Curated by Nellie Wilson: Dr. Ryan Andersson is a hot dinosaur-loving nerd, and I feel like that’s enough. I’m pretty confident that another book with the museum crew is coming eventually, and it had better feature a certain best friend and her tattooed bartender…

Need S’More Time by Nellie Wilson: One teacher struggling with career burnout plus one socks-with-sandals-wearing camp director equals a cozy book that will make you anxious for warmer weather and camp fire dinners (hot dogs and s’mores are a MUST).

Soft Flannel Hank (Elements of Pining #1) by Eliza MacArthur: Oh HANK. A gentle giant with a LOT of baggage. Tuck him in with a bowl of apple crumble and a forehead kiss. This has some paranormal elements but they never feel heavy-handed. Eliza is also an absolute gem of a human being, so this is worth your time for that reason alone. She also sets up book two in the BEST way, and I cannot wait to have more time with those particular characters.

What I Read: March 19-April 9

The Hellions of Halstead Hall series by Sabrina Jeffries: I read all five books in this series right in a row, and it was an EXPERIENCE (more details here). Needless to say, I had a lot of fun with it, and I’ll be more open to reading complete series back-to-back in the future.

Keyed Up by Sarah Estep: Easily the best book I read in March! A fun romantic comedy with the most lovable cast of characters. PLUS, it’s going to be a series and I CAN’T WAIT. Keyed up is available May 4. Thank you Sarah for the eARC!

Flow (Grip Trilogy #1) by Kennedy Ryan: This was…fine? A prequel to a two-book series about Marlon and Bristol’s relationship. There wasn’t anything wrong with this, it just wasn’t a memorable read for me.

Beauty and the Baller (Strangers in Love #1) by Ilsa Madden-Mills: I loved parts of this and was a bit “meh” on some other parts, but overall it was a decent enough read (it kept me interested while on a few flights, so that’s a plus).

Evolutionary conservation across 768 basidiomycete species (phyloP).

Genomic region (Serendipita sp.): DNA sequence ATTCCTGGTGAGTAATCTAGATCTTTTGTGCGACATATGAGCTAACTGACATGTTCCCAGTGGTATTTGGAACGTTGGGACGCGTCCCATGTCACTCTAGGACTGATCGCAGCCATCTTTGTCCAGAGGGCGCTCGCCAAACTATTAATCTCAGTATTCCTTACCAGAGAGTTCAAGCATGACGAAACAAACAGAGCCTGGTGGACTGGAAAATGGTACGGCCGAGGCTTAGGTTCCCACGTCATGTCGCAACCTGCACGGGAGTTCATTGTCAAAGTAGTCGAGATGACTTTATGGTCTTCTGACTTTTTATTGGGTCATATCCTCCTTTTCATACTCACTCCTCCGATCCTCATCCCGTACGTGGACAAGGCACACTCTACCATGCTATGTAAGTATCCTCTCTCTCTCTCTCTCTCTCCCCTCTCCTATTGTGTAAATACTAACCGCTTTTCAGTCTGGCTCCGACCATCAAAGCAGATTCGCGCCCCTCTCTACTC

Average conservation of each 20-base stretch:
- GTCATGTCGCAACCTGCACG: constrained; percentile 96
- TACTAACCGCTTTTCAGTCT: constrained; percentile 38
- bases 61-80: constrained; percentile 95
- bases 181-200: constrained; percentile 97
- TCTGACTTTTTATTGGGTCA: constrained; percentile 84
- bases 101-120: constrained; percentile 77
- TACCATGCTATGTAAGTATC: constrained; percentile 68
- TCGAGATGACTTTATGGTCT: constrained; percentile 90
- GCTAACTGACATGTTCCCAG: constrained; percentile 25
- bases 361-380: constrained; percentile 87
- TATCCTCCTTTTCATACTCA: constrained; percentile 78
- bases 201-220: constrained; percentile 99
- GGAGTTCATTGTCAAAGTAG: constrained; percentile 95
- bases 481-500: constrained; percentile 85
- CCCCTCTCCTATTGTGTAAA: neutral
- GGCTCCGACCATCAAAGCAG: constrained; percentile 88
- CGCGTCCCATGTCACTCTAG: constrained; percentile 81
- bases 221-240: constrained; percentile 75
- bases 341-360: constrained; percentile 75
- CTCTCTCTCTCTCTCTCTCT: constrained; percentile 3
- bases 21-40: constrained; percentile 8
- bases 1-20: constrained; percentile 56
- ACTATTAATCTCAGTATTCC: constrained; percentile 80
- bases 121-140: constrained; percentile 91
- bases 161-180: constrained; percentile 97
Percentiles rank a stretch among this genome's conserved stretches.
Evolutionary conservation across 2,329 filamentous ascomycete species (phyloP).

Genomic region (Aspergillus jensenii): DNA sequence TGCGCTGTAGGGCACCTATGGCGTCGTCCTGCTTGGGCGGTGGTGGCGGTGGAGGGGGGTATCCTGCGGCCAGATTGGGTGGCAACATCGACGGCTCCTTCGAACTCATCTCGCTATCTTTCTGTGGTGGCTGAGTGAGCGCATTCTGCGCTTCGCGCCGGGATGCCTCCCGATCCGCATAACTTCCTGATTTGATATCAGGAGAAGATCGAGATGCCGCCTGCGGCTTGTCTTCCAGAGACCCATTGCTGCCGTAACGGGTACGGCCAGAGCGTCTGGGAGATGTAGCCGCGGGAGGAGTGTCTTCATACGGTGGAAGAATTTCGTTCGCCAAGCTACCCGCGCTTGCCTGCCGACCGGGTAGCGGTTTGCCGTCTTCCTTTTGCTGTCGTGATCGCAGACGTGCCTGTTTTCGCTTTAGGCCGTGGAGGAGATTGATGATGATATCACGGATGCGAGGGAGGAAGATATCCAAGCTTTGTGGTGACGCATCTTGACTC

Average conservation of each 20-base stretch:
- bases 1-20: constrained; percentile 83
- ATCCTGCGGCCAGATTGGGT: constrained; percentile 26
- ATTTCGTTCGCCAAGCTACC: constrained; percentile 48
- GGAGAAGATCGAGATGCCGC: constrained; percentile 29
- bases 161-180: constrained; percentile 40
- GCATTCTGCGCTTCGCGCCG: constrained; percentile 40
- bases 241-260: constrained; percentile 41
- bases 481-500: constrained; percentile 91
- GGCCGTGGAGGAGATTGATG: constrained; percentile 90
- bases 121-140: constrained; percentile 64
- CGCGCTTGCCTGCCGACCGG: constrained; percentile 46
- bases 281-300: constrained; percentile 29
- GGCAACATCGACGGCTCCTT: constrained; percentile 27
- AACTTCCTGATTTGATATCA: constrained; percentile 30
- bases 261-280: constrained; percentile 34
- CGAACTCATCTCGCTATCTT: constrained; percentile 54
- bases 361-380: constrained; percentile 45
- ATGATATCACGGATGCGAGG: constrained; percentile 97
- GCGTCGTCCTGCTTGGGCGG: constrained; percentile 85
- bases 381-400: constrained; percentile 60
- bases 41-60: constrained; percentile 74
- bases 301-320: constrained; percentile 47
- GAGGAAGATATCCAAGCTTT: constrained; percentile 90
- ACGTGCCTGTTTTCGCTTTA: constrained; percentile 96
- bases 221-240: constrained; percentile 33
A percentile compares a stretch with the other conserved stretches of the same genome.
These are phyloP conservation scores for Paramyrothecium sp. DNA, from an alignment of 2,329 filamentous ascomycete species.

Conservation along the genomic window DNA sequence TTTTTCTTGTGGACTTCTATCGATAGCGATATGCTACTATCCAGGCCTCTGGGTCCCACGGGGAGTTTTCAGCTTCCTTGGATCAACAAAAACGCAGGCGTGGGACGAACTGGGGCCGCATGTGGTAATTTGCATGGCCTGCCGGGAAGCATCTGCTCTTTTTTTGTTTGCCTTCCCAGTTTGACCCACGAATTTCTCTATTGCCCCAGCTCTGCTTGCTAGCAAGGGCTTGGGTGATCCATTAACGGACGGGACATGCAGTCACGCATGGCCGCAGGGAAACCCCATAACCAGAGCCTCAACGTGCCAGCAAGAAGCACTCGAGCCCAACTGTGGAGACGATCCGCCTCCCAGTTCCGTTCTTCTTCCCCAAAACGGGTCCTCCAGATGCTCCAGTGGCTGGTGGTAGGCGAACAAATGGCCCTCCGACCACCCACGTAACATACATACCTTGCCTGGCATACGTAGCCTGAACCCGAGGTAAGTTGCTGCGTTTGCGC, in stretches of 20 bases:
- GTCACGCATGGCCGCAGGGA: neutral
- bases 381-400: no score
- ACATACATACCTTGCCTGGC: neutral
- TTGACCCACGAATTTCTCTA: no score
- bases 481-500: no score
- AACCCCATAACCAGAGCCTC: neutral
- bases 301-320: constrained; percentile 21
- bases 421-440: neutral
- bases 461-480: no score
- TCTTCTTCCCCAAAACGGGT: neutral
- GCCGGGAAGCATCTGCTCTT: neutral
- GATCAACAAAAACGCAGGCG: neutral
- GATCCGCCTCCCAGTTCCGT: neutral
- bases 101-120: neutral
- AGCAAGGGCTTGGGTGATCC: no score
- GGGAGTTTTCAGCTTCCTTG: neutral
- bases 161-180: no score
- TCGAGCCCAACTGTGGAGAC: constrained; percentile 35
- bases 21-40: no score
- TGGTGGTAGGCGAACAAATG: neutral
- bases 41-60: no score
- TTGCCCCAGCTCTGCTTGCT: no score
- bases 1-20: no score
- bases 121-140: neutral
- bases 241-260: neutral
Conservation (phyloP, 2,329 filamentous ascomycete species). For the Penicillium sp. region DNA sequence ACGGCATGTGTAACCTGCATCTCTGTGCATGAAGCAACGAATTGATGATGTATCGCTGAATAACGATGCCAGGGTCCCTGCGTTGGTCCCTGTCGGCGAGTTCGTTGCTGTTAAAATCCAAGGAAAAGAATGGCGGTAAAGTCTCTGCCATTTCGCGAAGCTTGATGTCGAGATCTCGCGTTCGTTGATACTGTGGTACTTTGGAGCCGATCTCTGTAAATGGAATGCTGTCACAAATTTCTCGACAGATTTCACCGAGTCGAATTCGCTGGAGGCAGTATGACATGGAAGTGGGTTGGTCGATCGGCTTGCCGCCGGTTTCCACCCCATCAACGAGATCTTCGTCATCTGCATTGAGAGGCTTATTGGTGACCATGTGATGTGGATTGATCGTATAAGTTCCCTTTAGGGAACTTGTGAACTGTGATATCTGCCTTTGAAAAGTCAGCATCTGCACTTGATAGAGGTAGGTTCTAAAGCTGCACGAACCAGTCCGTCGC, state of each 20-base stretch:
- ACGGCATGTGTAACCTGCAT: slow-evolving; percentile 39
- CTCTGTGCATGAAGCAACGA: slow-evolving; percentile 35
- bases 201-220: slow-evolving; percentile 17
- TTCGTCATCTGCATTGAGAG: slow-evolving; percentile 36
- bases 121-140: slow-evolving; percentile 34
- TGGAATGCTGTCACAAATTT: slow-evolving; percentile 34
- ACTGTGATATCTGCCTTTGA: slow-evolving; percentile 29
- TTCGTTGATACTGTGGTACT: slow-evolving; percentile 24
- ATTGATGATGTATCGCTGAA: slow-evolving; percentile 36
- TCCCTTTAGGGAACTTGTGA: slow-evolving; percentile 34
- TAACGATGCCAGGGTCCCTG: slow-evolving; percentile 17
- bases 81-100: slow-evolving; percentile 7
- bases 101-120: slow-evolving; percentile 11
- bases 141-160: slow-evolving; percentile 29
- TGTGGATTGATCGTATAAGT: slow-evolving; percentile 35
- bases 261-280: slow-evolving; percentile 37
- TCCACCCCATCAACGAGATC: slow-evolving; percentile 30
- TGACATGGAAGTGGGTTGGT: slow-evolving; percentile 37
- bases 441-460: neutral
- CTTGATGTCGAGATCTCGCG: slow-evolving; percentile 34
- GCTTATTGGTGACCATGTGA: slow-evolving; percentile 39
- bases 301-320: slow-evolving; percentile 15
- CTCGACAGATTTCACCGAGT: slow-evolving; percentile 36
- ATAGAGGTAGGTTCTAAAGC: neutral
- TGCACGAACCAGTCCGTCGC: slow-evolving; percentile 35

Throttled (Dirty Air #1) by Lauren Asher: Formula 1 is a thrilling sport, but this book captured absolutely none of that excitement. The characters felt immature (I really need to take my own advice and avoid books with characters who are fresh out of college) and the plot was bland. Watch Drive to Survive instead for your motorsport fix.

Coronation Year by Jennifer Robson: A more character-driven historical fiction, with QEII’s coronation as a grounding element. I enjoyed the perspective of each character (I particularly liked Jamie) and although the main conflict felt a bit pushed to the background (until the last few chapters), this was a quick, atmospheric read. It’s a shame that the Blue Lion is purely fictional! Thank you UpLit Reads!

What I Read: March 13-19

Two for the Dough (Stephanie Plum #2) by Janet Evanovich: The early Stephanie Plum novels might have some issues (they were written almost 30 years ago, after all…) but I still laughed out loud and fully plan on reading MOST of this series over time. These books are reliable, quick reads and they’re easy to find at the library or the used bookstore!

The House on Mulberry Street (Blue Cedar Falls #3) by Jeannie Chin: I’m always sad to wrap up a beloved series, but I really enjoyed my time in Blue Cedar Falls. Elizabeth and Graham are besties-turned-roommates-turned-lovers and their story is sweet and funny. Thank you Forever for the finished copy!

What Happens in the Ballroom (Designing Debutantes #2) by Sabrina Jeffries: I have a few Sabrina Jeffries books on my tbr shelf, but this is the first one I picked up. Eliza reconnects with her late husband’s best friend Nathaniel, who is looking for help introducing another young widow to society. There are a LOT of secrets, twists and turns in this story, but it’s not without humor. Thank you Kensington/Zebra for the ARC!